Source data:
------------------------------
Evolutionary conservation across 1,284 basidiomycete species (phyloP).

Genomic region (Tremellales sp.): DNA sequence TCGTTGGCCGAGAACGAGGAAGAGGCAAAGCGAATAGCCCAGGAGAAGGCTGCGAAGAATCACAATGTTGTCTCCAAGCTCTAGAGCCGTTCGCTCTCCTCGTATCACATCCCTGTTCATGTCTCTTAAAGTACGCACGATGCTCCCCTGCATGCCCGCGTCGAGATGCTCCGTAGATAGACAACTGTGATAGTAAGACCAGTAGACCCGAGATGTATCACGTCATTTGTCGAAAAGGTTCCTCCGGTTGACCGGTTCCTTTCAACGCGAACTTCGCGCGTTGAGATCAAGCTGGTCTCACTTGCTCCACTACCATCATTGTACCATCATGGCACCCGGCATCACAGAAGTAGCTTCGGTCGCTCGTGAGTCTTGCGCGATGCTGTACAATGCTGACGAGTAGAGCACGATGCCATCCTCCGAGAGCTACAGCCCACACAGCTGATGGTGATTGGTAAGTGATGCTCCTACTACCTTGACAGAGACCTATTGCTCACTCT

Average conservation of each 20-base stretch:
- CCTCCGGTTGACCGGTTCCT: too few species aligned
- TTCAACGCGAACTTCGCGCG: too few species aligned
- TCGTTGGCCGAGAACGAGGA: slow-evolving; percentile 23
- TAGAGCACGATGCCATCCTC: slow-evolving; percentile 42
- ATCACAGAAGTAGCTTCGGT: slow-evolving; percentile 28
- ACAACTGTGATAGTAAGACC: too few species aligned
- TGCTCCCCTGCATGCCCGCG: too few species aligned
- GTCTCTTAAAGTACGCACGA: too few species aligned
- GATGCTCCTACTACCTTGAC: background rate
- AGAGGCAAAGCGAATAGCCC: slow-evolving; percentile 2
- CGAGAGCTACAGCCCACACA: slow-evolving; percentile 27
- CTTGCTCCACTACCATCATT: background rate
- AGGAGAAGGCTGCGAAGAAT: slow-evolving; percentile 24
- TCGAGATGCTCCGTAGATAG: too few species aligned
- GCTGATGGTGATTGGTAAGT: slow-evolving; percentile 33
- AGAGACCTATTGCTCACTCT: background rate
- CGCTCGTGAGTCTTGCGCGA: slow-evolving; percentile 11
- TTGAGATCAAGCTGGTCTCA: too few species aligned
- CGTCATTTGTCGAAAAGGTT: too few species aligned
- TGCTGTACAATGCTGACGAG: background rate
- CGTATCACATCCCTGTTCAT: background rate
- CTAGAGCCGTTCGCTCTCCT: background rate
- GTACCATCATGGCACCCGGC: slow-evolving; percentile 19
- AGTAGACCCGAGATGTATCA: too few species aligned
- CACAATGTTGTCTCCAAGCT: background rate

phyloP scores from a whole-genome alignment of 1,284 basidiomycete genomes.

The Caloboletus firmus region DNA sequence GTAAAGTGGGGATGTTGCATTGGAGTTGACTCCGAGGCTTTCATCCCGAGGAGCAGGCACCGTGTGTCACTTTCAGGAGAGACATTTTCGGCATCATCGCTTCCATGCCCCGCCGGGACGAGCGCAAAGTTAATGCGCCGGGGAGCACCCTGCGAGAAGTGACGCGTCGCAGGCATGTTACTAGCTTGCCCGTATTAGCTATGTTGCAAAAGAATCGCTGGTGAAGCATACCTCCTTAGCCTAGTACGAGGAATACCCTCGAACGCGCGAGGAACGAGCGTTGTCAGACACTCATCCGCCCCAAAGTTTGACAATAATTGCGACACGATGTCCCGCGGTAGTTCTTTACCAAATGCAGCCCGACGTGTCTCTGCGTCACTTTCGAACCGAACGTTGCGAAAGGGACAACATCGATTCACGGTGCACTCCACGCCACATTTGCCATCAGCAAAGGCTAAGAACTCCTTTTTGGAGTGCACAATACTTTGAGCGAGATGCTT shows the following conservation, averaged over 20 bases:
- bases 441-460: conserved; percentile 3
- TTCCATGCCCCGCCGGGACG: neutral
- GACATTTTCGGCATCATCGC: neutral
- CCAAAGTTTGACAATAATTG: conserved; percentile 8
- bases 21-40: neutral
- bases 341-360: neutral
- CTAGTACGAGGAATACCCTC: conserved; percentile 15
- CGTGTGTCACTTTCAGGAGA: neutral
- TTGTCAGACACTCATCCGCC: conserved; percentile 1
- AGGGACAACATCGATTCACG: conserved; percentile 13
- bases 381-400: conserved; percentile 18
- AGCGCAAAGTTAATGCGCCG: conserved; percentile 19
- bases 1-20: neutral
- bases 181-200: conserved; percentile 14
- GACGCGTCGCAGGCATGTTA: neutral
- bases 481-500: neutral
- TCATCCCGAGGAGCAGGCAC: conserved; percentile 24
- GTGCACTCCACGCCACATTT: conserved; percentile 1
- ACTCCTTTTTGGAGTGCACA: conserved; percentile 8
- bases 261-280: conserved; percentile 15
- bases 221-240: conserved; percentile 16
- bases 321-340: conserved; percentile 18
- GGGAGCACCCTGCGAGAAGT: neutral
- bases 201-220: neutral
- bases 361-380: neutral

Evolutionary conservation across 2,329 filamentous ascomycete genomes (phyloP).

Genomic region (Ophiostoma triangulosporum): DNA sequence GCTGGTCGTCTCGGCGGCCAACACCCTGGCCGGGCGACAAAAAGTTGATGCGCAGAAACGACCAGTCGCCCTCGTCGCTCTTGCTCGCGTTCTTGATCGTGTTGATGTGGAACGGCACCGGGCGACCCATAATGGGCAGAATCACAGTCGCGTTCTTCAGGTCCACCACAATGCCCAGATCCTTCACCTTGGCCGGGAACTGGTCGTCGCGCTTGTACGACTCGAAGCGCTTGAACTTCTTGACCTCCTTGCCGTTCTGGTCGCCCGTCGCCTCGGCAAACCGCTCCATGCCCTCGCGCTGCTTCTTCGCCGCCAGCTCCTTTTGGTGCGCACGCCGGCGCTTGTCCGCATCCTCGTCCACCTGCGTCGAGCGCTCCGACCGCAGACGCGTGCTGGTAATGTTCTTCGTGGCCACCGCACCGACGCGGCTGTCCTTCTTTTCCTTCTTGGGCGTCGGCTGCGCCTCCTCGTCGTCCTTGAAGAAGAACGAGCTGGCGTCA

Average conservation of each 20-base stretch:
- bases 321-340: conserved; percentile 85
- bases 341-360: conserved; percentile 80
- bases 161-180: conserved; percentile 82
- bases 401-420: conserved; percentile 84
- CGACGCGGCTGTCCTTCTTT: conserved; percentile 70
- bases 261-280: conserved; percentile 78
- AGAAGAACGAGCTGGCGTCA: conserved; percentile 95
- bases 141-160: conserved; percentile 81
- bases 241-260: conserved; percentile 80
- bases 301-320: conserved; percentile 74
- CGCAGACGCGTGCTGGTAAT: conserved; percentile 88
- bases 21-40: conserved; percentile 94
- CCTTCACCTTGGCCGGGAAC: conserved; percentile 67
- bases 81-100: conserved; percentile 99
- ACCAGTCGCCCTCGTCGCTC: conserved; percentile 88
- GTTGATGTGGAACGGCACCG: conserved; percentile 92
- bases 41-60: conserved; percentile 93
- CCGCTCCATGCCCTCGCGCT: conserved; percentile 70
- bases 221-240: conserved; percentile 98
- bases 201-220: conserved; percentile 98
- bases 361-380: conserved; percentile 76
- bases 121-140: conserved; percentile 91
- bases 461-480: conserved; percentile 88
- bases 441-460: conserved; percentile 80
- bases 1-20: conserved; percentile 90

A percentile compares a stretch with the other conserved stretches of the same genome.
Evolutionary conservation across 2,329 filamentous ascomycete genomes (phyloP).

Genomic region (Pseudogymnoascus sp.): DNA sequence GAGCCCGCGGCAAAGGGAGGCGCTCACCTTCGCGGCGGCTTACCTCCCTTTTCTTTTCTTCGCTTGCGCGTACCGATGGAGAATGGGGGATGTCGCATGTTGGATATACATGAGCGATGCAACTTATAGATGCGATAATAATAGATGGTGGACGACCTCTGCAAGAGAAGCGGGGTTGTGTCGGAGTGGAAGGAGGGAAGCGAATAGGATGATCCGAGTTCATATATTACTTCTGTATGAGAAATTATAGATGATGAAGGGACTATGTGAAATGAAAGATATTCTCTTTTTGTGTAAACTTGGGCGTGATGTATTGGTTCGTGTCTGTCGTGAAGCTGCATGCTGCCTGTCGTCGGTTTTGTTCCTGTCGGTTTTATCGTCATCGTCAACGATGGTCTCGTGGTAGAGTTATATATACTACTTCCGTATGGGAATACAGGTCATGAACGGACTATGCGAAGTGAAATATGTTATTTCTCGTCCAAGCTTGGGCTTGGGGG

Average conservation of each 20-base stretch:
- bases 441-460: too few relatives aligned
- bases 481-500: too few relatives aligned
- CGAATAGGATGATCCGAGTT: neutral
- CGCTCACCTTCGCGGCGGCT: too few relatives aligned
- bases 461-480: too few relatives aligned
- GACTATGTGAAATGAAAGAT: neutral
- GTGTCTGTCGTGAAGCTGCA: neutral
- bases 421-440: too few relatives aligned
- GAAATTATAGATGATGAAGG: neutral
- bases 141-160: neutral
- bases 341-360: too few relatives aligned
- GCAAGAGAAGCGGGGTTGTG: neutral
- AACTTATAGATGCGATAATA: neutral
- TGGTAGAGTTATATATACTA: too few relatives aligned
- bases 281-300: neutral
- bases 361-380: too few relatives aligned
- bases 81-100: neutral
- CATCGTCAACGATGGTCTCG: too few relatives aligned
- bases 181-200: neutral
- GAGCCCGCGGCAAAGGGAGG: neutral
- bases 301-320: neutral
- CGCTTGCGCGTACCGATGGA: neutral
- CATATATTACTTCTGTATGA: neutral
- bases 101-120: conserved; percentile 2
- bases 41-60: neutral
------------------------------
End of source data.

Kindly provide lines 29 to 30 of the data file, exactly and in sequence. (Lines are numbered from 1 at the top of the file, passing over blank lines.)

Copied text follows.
phyloP scores from a whole-genome alignment of 1,284 basidiomycete genomes.

The Caloboletus firmus region DNA sequence GTAAAGTGGGGATGTTGCATTGGAGTTGACTCCGAGGCTTTCATCCCGAGGAGCAGGCACCGTGTGTCACTTTCAGGAGAGACATTTTCGGCATCATCGCTTCCATGCCCCGCCGGGACGAGCGCAAAGTTAATGCGCCGGGGAGCACCCTGCGAGAAGTGACGCGTCGCAGGCATGTTACTAGCTTGCCCGTATTAGCTATGTTGCAAAAGAATCGCTGGTGAAGCATACCTCCTTAGCCTAGTACGAGGAATACCCTCGAACGCGCGAGGAACGAGCGTTGTCAGACACTCATCCGCCCCAAAGTTTGACAATAATTGCGACACGATGTCCCGCGGTAGTTCTTTACCAAATGCAGCCCGACGTGTCTCTGCGTCACTTTCGAACCGAACGTTGCGAAAGGGACAACATCGATTCACGGTGCACTCCACGCCACATTTGCCATCAGCAAAGGCTAAGAACTCCTTTTTGGAGTGCACAATACTTTGAGCGAGATGCTT shows the following conservation, averaged over 20 bases: